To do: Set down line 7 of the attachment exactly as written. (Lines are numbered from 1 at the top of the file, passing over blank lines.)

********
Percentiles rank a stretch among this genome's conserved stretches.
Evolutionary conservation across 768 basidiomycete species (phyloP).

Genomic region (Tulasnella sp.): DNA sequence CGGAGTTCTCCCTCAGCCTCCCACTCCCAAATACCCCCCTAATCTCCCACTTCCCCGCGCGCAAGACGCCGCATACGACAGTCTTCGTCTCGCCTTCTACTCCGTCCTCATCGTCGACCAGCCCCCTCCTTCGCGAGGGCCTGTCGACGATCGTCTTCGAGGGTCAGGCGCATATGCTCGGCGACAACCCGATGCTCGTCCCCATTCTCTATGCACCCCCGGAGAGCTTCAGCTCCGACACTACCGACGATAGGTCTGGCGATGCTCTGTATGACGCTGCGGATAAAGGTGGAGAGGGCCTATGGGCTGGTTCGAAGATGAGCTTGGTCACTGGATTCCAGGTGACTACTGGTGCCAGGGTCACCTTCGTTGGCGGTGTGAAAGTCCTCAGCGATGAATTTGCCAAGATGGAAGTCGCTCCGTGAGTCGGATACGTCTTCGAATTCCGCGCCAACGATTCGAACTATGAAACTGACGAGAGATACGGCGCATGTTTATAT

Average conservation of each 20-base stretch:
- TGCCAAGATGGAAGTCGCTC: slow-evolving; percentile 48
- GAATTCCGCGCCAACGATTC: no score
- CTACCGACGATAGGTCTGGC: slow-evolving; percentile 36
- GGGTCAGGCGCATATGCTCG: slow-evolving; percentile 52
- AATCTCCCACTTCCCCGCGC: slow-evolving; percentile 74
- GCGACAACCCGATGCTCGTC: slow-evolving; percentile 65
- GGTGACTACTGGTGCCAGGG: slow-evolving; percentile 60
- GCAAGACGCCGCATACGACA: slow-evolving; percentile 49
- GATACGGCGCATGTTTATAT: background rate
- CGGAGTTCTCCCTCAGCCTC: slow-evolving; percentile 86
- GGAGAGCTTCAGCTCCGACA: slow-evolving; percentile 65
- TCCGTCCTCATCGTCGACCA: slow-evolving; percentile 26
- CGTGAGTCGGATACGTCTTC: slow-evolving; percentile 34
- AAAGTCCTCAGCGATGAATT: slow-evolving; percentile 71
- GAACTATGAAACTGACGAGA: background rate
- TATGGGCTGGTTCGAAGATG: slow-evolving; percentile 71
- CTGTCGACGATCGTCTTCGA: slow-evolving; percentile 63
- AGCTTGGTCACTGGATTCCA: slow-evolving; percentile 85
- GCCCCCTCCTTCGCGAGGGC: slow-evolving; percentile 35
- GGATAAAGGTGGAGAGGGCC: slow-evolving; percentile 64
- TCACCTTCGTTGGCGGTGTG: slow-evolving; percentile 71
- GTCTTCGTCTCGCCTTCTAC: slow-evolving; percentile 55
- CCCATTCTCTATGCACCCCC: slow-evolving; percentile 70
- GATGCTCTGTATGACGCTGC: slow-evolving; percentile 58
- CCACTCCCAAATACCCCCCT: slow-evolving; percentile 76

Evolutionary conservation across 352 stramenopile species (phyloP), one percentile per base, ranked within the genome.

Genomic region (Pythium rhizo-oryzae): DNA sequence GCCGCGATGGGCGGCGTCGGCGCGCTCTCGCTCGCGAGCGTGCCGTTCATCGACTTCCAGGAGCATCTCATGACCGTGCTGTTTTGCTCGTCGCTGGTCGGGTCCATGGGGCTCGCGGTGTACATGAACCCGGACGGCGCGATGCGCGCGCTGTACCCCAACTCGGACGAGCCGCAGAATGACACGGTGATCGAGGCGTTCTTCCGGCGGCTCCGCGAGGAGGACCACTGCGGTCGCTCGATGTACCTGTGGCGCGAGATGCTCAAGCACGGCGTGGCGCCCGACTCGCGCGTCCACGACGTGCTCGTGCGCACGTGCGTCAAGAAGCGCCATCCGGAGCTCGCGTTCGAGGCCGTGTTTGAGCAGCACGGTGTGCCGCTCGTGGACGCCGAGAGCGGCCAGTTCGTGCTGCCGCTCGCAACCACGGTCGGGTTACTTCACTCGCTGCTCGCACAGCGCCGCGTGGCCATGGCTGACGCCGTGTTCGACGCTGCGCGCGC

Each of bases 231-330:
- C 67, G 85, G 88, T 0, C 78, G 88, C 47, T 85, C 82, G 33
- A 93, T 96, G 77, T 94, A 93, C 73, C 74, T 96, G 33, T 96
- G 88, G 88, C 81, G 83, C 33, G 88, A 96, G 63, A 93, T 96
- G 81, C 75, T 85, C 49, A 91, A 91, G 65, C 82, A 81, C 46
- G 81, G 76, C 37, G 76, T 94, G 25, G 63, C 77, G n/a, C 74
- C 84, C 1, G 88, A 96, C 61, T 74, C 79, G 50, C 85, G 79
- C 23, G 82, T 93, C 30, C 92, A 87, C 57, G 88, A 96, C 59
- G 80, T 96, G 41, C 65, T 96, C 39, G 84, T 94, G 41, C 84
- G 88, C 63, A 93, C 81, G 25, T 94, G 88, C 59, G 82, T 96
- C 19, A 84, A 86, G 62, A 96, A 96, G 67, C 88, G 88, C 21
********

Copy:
- CTACCGACGATAGGTCTGGC: slow-evolving; percentile 36